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    Quote Originally Posted by Retro Grouch
    Nope, no groove on a new one anyway. The magazine article said they thought a groove would eventually be worn by the the derailleur cable.....
    Sounds bogus to me too.

  11. #11
    cab horn
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    I thought about running the cable sans guide and then realized i'd eventually wear a groove and decided to spend the $10 on the guide

  12. #12
    Has opinion, will express
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    Drill a hole in the BB shell, tap it for the appropriate metric bolt and screw on a plastic cable guide. Care with length of bolt, however, and angle of cable guide.

    Oops, sorry, you'd better put down that drill and back away from that suggestion

    Sydney, don't some old derailleurs have the cable stop built into them so the cable outer runs right up to them? I am sure I have at least one old derailleur at home like that.

    Dumb question, too... the derailleur is not top pull instead of bottom pull?

  13. #13
    cab horn
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    105 FD, it's bottom pull, or at least that's what it says...

  14. #14
    Senior Member sydney's Avatar
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    Quote Originally Posted by Rowan

    Sydney, don't some old derailleurs have the cable stop built into them so the cable outer runs right up to them? I am sure I have at least one old derailleur at home like that.
    correcto.Typically cheap bikes with stem shifters and shift casing that ran all the way to the derailer. He also needs to make sure there is a cable stop on the right chainstay for the RD. There are bolt ones.

  15. #15
    Senior Member Don Cook's Avatar
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    If you want to install a plastic cable guide under your bottom bracket, then do it. The guides cost virtually nothing. Center punch a spot on your bottom bracket and get out your drill. Run a corect size tap into the hole and walla! You can now mount your cable guide. On an 80's vintage Benotto of mine the cable ran under the bottom bracket and against the painted surface. There was a brazed on metal guide that the cable went under. It didn't take long for the cable to wear through the paint and create a groove. Then the rust comes. Before having the frame refinished and powder coated, I removed the brazed on guide. After getting the frame back, I drilled and tapped the bottom bracket bracket to accept a plastic guide. These are bicycles, not space shuttles.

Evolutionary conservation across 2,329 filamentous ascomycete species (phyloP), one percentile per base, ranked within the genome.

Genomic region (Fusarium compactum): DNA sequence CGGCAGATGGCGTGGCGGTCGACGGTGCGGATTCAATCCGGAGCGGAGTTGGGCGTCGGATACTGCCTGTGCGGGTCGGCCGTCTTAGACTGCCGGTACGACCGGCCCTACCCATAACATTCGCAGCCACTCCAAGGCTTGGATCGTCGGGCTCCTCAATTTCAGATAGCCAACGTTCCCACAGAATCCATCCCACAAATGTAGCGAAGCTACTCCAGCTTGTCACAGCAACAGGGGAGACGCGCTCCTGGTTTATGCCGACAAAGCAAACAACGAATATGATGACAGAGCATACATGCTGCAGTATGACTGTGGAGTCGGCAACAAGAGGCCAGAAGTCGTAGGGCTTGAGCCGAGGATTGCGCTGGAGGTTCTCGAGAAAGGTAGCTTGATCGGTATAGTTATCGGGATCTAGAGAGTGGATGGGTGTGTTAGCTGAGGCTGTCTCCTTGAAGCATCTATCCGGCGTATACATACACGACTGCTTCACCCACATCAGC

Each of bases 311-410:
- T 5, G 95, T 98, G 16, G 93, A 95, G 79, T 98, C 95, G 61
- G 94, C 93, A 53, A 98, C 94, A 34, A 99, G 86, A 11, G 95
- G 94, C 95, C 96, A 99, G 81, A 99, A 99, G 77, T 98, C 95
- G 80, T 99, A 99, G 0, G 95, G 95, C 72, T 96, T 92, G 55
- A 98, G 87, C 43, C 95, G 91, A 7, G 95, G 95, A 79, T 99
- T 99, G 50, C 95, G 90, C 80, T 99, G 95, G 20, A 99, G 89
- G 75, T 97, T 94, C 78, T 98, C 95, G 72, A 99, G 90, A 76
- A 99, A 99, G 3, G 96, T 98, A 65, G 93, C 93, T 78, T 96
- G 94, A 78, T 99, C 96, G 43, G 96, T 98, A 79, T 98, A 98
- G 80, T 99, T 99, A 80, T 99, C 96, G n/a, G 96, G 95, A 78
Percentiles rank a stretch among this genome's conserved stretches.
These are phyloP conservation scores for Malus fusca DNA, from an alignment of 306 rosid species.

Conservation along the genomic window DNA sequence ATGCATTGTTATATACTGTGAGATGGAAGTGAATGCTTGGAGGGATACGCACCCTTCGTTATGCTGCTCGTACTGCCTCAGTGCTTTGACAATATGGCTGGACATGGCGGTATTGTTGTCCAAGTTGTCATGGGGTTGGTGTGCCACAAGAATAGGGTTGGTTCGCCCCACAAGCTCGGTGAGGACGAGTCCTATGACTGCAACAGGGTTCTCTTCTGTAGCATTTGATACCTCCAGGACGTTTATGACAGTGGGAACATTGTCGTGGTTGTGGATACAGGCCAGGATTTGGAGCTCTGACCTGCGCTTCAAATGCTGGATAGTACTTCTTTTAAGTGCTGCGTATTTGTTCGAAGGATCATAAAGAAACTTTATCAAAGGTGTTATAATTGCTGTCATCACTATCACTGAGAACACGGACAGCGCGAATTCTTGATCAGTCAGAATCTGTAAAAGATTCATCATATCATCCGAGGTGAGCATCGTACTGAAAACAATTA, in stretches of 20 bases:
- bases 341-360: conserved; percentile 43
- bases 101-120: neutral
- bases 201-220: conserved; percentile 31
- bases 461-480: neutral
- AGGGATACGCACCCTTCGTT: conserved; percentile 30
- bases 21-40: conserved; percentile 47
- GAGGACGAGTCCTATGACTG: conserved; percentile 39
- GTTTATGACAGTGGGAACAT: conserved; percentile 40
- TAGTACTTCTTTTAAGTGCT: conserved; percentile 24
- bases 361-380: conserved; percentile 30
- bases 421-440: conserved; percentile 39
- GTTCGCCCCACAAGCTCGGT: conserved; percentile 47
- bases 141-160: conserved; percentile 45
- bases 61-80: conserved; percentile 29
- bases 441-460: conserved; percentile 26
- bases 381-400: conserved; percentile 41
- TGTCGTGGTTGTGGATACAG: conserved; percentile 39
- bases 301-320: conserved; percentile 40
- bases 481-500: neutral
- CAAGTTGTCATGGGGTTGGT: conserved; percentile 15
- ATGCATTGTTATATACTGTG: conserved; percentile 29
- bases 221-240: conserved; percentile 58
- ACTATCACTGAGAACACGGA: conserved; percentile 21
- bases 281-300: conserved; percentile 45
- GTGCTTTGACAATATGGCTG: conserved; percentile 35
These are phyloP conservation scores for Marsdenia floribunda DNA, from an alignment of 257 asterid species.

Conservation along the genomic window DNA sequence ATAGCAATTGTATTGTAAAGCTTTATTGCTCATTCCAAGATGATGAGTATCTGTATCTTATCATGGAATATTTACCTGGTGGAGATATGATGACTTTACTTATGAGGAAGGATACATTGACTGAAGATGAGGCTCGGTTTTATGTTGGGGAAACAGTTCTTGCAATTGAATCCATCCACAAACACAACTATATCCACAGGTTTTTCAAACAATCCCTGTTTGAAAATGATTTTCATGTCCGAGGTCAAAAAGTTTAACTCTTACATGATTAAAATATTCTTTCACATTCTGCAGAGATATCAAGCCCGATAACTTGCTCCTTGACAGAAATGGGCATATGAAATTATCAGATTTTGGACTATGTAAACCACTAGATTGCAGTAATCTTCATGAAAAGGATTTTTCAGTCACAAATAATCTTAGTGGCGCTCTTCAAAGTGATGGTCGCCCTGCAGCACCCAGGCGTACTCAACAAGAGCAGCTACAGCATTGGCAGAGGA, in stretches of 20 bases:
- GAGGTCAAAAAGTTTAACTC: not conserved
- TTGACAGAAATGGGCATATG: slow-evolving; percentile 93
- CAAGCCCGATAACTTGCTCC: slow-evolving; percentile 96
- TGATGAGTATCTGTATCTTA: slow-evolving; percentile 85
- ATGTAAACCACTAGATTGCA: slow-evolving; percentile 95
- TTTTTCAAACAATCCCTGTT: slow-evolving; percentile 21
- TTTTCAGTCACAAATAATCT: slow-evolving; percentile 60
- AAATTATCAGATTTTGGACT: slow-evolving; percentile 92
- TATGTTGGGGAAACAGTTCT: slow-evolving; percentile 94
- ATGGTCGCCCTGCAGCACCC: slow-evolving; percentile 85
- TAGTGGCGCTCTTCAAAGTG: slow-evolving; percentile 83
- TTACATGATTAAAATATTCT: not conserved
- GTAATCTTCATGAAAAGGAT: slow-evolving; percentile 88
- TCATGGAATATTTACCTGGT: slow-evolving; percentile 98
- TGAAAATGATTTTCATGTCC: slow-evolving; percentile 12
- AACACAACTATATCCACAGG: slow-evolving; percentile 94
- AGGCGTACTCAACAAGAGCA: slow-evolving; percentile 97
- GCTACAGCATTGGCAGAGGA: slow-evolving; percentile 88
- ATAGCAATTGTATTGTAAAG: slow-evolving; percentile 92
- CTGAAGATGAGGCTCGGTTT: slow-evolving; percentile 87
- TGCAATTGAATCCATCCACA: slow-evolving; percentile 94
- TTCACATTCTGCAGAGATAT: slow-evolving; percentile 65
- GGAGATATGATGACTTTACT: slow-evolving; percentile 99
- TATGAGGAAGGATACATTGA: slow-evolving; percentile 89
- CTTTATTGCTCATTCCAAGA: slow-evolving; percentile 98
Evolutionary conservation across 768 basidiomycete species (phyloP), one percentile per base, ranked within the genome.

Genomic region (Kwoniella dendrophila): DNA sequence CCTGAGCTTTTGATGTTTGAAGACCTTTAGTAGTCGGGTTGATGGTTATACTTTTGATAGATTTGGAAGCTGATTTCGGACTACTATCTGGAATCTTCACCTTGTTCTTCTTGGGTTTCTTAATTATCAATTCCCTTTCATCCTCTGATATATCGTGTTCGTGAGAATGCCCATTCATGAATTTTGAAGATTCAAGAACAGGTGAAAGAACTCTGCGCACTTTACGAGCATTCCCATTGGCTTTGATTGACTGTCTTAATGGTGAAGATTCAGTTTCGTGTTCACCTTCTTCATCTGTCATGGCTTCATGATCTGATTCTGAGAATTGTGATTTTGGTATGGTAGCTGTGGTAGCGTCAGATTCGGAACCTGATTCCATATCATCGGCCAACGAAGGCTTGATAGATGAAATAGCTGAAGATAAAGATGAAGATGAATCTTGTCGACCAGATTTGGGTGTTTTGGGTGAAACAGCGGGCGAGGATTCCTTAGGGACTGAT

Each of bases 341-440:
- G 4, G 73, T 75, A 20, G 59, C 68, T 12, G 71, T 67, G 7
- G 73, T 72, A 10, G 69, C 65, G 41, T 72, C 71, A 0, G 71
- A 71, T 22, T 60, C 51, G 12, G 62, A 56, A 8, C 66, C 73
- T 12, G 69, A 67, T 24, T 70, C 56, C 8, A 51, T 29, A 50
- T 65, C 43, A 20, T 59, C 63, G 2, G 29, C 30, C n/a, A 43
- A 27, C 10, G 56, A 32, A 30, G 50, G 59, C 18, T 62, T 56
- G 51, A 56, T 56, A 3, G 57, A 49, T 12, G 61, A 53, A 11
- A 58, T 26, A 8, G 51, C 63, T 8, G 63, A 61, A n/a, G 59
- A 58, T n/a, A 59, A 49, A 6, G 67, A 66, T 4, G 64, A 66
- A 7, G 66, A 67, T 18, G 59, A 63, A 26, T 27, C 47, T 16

16. #16
    The Rabbi seely's Avatar
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    Quote Originally Posted by sydney
    Sounds bogus to me too.
    My Paramount is set up the same way. Its just got a nice worn groove for the front.
    commuter turned bike mechanic turned commuter (also a Velocity USA employee, but this is my personal account)

  17. #17
    Senior Member Retro Grouch's Avatar
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    Well, I can see several alternatives:
    1. Leave it the way that it is. I assume that the cable will eventually wear a groove, but I don't see the nylon cable guides wearing out very quickly so I assume that steel would last longer.

    2. It is a steel bike isn't it? If it is, you can probably find a clamp-on cable guide that will fit the seat tube.

    3. Drill and tap the bottom bracket for a nylon cable guide. If it was my bike, I think that's what I would do.

    4. The quick and dirty but functional method. Slide a 4 inch section of cable housing over the shift cable. The tension of the cable against the bottom bracket will be adequate to hold it in place.